Method: A participatory and multi-stage process which started from a consensus building workshop and steered by a mother protocol as well as guiding documents which dictated the degree of engagement and expectations was followed. The primary and secondary aims of the study were agreed upon. A multi-site longitudinal observational clinical cohort was established by a consortium of stakeholders including seven Ethiopian medical schools and their affiliated referral hospitals, John Hopkins University, Ethiopian Public Health Institute, Ministry of Science and Technology, US Centers for Disease Prevention and Control - CDC-Ethiopia, and the Federal Ministry of Health. Adult and adolescent cohorts covering the age range of 14+ years) and pediatric cohorts covering those below age 14 years were the two main cohorts. During the initial recruitment of these cohorts information was extracted from existing documents for a total of 2,100 adult participants. In parallel, a prospective cohort of 1,400 adult and adolescent patients were enrolled for ART initiation and follow-up. Using similar recruitment procedures, a total of 120 children were enrolled in each of retrospective and prospective cohorts. Replacement of participants were made in subsequent years based on lost follow up and death rates to maintain adequacy of the sample to be followed-up.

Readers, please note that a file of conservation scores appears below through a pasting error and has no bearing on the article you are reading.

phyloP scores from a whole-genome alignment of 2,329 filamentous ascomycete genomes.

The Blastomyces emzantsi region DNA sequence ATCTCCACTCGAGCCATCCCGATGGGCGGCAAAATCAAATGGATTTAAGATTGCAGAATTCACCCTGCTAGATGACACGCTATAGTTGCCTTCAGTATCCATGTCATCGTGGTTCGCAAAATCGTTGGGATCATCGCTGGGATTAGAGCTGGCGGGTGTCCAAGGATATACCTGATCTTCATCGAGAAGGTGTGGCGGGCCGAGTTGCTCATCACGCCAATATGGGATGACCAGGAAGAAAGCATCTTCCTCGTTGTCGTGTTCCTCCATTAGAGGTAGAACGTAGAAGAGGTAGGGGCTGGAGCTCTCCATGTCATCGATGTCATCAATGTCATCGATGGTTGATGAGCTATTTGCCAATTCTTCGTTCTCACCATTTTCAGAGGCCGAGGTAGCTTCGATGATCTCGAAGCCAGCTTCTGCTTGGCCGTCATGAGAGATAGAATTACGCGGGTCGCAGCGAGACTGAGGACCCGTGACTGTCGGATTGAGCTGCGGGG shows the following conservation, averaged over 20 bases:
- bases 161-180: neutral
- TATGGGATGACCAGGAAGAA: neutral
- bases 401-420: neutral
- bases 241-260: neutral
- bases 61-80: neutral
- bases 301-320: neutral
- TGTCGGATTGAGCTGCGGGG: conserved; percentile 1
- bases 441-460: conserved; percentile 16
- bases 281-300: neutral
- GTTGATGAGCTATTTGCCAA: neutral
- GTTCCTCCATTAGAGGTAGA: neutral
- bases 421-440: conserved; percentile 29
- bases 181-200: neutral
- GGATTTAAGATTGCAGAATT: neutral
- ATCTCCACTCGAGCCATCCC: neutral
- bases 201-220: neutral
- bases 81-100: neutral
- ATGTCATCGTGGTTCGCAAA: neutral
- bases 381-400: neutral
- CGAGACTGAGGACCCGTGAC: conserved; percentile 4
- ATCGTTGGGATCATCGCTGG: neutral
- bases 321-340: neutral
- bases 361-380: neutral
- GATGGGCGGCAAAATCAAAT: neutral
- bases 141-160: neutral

Achievements: Between January 2005 and August 2013 a total of 4,339 patients were followed for a median of 41.6 months and data on demographic characteristics, baseline and ongoing clinical features, hospitalization history, medication and laboratory information were collected. 39,762 aliquots and 25,515 specimens of plasma and dryblood-spots respectively were obtained and stored longitudinally from October 2009 to August 2013. The project created a research platform for researchers, policy and decision makers. Moreover, it encouraged local and international investigators to identify and answer clinically and programmatically relevant research questions using the available data and specimens. Calls for concept notes paired with multiple trainings to stimulate investigators to conduct analyses further boosted the potential for doing research.